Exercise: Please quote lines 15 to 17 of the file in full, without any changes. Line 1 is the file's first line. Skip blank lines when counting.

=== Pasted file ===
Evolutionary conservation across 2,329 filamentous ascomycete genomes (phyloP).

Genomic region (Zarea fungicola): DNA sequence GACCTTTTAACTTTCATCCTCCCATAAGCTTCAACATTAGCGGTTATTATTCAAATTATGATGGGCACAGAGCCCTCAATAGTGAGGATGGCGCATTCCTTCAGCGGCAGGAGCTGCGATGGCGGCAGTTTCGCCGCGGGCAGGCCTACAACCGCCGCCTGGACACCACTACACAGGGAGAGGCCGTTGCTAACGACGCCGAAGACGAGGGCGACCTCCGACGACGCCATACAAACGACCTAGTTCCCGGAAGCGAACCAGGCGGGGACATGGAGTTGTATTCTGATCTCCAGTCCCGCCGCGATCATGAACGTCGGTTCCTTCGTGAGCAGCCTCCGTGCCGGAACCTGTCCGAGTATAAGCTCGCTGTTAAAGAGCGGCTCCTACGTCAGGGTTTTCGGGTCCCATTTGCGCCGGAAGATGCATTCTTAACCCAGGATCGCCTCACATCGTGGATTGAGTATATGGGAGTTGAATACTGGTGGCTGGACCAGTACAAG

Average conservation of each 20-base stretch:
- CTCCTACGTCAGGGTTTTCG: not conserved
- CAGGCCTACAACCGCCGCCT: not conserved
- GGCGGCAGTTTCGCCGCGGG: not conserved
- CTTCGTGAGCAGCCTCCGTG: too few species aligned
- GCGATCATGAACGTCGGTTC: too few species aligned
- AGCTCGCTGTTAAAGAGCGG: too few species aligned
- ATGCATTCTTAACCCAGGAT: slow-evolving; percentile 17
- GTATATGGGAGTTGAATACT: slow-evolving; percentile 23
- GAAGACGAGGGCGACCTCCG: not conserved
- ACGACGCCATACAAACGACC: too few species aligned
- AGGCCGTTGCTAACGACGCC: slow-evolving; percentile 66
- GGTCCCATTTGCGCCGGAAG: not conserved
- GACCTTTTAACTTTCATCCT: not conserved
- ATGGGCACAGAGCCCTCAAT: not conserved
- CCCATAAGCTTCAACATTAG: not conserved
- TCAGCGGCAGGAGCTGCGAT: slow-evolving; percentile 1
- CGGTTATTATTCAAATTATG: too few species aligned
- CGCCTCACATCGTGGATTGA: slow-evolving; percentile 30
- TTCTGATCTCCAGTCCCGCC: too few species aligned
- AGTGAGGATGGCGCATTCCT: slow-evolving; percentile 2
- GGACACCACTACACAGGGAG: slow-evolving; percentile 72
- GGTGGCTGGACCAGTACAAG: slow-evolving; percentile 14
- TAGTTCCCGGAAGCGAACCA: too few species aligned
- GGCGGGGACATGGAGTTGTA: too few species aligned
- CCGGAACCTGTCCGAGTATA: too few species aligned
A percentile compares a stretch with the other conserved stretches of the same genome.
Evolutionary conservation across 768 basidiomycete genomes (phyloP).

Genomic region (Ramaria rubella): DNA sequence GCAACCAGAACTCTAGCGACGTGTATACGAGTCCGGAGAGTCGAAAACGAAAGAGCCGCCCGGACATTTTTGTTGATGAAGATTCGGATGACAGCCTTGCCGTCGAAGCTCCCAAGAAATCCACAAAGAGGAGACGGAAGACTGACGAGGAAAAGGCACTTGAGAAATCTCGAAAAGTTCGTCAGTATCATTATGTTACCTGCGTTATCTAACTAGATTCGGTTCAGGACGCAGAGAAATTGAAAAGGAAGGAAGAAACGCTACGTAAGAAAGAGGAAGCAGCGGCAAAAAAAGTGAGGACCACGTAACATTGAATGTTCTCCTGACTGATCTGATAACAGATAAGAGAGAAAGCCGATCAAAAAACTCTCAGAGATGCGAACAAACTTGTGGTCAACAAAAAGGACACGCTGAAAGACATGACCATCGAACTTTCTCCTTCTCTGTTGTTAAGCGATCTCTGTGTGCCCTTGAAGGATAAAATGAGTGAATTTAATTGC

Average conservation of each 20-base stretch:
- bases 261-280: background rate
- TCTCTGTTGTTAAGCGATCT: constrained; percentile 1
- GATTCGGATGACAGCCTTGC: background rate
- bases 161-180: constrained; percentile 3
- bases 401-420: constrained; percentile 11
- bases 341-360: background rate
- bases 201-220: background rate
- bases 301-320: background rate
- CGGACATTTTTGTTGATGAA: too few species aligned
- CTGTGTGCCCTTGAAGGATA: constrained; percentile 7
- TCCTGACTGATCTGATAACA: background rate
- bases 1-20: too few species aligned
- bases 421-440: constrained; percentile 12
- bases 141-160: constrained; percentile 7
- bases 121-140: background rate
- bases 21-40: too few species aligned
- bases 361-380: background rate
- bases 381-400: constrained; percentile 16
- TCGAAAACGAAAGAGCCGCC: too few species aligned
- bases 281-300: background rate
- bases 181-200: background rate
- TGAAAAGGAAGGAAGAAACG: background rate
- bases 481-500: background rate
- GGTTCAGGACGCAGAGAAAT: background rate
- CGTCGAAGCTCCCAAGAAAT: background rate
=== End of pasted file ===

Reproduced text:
- GGTCCCATTTGCGCCGGAAG: not conserved
- GACCTTTTAACTTTCATCCT: not conserved
- ATGGGCACAGAGCCCTCAAT: not conserved